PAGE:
Politics

The Catholic Case For Donald Trump – Part II – Protecting Life

les-deplorables

The first installment of this series began by examining the political trajectory of the Republican primary contest. What Donald Trump accomplished by defeating his rivals is worth taking seriously when considering his candidacy for the President of the United States. Now that he is fighting an uphill battle against the Clinton political machine, it would behoove Catholics to take a closer look at the documented policy verities between the two candidates. The first policy that I am going to examine concerns the topic of abortion.

In the 1990’s Congress passed legislation banning partial birth abortion. President Bill Clinton vetoed the law. Soon after, the state of Nebraska passed a similar law banning this procedure. The legitimacy of the legislation was challenged. Eventually, in Stengar v. Carhart, the Supreme Court struck down the law as unconstitutional with a 5-4 vote. The majority opinion discerned a constitutionally protected right to not only procure an abortion, but also discovered the constitutionality of a specific way in which to have an abortion. Justice Scalia’s dissent was scathing, comparing the decision with the infamous Korematsu and Dred Scott cases.[1]

To remind the reader, the partial birth abortion procedure is as brutal as it is unnecessary. The baby is turned feet first so that the body can be fully extracted from the mother’s womb while the head remains inside the birth canal. A scissors or forceps is then plunged into the back of the baby’s neck and head. The tool used to create the wound is then opened, creating a gaping hole in order to more easily suction the baby’s brain from their skull. After being impaled, the head of the baby is crushed so that the doctor may readily extract the lifeless body from the mother’s birth canal. Remember, the baby is not dead when this procedure occurs. This is how the baby, who is fully pain capable at this point in the pregnancy, is killed. It is difficult to imagine a more barbaric “medical” procedure. It requires an especially demonic mindset to call something like this “reproductive healthcare,” and yet Bill Clinton thought a ban on such a practice was going too far. Moreover, the Supreme Court was some how able to discern within the text and logical structure of the Constitution a protected right for babies to be medically executed.

Nevertheless, the battle to defeat this heinous practice was far from over. In 2003 Congress passed new legislation banning this procedure. The law was, once again, challenged in federal court. This time, however, the ban was found to be constitutional with a 5-4 vote. What was the difference? Justice Sandra Day O’Connor, who voted to strike down the Nebraska law had retired, and was replaced by Justice Samuel Alito.[2]

To be sure, the worldview of the Philosopher Kings seated on the highest court in the country most definitely matters. It is quite literally a life and death issue.

Consider the worldview of those who oppose banning this practice. Hillary Clinton is an abortion radical. She has explicitly stated that the preborn baby has absolutely no rights. During an episode of The View, Mrs. Clinton expressly stated that a baby, moments away from birth, could be aborted if the mother made such a decision. When this very topic was being addressed in the final presidential debate, she attempted to poise herself within the morally reasonable position of only wanting to protect the health of the mother. But we all know that this approach is a smokescreen to hide her fundamentally scandalous intentions. Mrs. Clinton would work to eradicate every minuscule protection currently in place specifying that preborn children have a right to not have their lives ended on a whim. The most innocent and vulnerable in our society are unreservedly and comprehensively dehumanized by the vocabulary of the progressive ideological death cult.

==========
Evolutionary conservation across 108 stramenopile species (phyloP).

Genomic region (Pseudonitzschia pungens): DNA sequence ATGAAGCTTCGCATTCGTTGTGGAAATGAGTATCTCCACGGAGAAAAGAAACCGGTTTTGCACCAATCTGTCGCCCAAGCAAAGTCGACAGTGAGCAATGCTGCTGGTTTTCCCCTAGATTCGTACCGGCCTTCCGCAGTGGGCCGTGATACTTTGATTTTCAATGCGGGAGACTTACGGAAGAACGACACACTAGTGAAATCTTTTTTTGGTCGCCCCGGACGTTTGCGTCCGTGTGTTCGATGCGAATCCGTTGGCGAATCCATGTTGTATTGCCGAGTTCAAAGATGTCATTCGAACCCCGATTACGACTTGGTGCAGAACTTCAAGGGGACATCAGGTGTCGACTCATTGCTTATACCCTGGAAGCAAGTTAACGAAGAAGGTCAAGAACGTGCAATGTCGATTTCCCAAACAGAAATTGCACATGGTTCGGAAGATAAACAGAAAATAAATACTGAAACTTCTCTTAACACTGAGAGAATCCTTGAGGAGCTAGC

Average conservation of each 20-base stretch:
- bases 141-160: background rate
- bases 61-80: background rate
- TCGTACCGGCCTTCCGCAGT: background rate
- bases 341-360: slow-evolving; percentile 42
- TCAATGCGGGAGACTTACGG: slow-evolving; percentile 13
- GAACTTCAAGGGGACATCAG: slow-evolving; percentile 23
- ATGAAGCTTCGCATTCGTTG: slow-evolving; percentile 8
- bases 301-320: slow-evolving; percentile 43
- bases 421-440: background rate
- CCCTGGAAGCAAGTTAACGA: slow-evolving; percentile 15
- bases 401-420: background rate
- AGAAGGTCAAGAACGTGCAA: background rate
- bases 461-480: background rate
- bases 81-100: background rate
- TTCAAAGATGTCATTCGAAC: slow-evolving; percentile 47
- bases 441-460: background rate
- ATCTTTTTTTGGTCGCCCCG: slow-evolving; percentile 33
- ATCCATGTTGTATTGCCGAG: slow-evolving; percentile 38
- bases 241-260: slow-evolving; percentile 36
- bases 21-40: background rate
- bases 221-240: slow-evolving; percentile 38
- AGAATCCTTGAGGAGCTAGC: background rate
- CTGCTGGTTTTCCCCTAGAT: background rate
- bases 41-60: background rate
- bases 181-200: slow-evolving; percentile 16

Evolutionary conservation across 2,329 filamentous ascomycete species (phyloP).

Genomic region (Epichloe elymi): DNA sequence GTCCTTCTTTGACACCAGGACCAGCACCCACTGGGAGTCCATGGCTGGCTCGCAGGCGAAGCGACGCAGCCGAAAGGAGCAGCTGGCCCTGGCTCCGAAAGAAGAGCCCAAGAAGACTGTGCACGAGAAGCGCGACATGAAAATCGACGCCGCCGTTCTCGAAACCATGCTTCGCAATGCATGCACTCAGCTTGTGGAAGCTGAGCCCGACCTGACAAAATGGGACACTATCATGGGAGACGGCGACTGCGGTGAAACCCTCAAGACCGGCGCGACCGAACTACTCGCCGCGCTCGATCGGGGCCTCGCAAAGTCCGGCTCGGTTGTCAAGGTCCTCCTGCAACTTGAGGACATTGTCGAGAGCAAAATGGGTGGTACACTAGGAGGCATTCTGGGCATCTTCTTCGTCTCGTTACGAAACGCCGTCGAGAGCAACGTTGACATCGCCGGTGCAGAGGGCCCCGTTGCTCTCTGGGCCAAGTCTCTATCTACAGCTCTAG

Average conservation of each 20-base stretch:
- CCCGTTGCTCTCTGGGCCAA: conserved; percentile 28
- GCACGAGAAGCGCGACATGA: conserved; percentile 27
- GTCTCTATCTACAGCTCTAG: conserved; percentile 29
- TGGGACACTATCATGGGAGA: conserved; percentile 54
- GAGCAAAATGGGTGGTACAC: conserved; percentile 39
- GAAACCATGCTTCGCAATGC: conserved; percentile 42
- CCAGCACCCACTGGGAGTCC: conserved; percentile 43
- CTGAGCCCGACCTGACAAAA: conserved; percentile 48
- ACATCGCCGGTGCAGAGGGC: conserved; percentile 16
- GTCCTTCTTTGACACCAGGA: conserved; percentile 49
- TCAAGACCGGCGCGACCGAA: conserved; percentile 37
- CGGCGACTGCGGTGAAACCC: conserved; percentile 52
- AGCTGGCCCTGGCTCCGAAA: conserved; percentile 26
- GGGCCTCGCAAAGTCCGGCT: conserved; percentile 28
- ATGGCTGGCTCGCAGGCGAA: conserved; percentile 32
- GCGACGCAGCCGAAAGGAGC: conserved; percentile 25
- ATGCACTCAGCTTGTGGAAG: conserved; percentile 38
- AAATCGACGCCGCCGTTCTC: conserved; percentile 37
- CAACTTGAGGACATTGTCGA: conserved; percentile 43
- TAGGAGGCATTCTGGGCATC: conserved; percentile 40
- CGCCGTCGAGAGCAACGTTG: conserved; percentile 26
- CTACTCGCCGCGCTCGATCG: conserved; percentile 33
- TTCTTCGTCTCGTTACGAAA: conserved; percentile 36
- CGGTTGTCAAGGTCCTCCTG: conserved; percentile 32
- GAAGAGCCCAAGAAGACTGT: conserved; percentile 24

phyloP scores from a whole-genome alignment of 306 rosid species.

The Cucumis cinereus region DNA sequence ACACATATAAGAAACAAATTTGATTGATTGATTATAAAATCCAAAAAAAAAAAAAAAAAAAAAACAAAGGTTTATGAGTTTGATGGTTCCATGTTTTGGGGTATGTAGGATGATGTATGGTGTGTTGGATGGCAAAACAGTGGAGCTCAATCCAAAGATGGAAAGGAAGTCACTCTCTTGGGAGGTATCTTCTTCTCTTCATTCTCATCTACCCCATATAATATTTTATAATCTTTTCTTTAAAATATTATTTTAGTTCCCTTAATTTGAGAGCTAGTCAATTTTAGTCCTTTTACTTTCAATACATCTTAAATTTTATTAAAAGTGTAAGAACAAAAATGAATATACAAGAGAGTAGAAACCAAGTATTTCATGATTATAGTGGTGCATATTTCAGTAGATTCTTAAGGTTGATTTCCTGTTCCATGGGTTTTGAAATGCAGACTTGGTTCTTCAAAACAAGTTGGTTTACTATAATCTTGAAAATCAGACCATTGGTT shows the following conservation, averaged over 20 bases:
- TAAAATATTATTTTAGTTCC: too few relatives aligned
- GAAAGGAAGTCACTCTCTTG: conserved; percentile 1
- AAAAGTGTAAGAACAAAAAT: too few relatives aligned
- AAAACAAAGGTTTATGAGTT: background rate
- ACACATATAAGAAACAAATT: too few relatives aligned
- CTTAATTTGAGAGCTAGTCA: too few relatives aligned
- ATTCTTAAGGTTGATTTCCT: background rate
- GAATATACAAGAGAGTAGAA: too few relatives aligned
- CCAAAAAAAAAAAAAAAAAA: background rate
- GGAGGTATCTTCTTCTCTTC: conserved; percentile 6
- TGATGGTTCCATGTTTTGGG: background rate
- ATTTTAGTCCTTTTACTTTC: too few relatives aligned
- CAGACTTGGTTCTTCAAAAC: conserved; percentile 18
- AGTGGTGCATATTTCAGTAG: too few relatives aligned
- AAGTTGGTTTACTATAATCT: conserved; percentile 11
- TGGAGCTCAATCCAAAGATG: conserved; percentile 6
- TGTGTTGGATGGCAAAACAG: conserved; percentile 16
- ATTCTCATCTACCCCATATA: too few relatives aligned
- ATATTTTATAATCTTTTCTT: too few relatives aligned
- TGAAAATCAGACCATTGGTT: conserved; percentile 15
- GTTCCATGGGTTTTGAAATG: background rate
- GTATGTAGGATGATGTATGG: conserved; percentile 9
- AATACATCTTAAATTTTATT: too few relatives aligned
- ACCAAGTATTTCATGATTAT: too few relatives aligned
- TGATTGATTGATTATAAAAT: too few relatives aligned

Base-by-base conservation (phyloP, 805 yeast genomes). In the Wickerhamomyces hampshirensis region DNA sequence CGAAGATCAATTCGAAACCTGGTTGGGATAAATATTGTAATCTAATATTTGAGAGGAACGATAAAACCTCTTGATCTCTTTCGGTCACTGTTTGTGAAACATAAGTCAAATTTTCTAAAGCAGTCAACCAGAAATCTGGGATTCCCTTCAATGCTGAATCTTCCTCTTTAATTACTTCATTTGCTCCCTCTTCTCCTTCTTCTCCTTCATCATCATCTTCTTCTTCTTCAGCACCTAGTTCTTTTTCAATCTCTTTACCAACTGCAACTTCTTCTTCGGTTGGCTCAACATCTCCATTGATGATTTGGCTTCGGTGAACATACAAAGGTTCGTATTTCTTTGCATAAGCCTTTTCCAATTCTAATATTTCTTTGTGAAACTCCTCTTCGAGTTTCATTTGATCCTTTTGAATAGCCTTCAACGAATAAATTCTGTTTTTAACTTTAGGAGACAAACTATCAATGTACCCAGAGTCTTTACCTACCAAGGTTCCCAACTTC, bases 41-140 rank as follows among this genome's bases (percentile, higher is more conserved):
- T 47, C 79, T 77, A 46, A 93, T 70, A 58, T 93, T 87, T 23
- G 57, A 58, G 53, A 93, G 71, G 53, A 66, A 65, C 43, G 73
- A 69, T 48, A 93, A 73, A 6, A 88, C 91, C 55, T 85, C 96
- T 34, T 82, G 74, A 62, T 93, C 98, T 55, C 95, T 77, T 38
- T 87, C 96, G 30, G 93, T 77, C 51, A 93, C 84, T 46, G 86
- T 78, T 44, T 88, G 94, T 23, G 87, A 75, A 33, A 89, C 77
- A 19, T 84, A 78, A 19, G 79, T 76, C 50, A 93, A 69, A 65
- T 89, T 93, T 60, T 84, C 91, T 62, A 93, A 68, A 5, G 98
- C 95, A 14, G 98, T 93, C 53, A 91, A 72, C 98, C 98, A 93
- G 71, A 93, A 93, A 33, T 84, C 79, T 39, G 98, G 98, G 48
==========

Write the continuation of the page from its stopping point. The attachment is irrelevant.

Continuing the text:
This kind of fanaticism against innocent human life is not limited to Hillary Clinton. Debbie Wasserman – Schultz, the former DNC chair and recently promoted by Hillary after rigging the primary in her favor, holds to the identical view of her mentor.

Let’s not forget about the controversy Senator Rand Paul sparked when he asked this reasonably question,

“Why don’t we ask the DNC, is it okay to kill a 7 pound baby in the uterus?”

Wasserman – Schultz mechanically responded,

“Here’s an answer. I support letting women and their doctors make this decision without government getting involved. Period. End of story. Now your turn, Senator Paul. We know you want to allow government officials like yourself to make this decision for women –– but do you stand by your opposition to any exceptions, even when it comes to rape, incest, or life of the mother? Or do we just have different definitions of ‘personal liberty’? And I’d appreciate it if you could respond without ‘shushing’ me.” – DNC Chair Responds

Just so we are clear, this is a “yes” to Senator Paul’s question. The Democratic Party has no problem with killing a 7 lb. baby in the uterus.

The mindless parroting of pro-abortion talking points becomes even clearer when Wasserman-Schultz is asked a direct question regarding the humanity of her own, once preborn children. This interaction is quite revealing,


MRC TV: You have three children, correct?

Wasserman Schultz: I do.

MRC TV: How old are they?

Wasserman Schultz: I have twin 16-year-olds and a 12-year-old.

MRC TV: In your opinion, were they human beings before they were born?

Wasserman Schultz: You know, I believe that every woman has the right to make their own reproductive choices.

MRC TV: But what did you believe about your children?

Wasserman Schultz: That I had the right to make my own reproductive choices, which I was glad to have and which I was proud to have.

MRC TV: So were they human beings? Just yes or no.

Wasserman Schultz: They’re human beings today, and I’m glad I had the opportunity to make my own reproductive choices, as – a right that every woman has and should maintain.


The ubiquitous moral nonsensicality is truly astonishing. Progressives have no problem with a doctor and a patient concluding to kill a baby that is almost fully developed and soon to be born; in their view, this is an utterly non-controversial decision. The evidence for this is in the flippancy of Wasserman – Schultz’s stated, “Period. End of story.” And yet, according to the same progressives, wages being negotiated between business owners/managers and the employees of a company cannot be decided without the expressed interjection of the state and federal government. If the government has no business in protecting the most defenseless against being killed in the womb, what business does the government have interjecting in the economic decisions between two adults. The progressive would most likely argue that the potential employee is in a position of weakness and needs protection from those capitalist monsters looking to exploit all laborers who happen to pass through their doors seeking a job, and yet, the baby in the womb is not worthy of legal protection.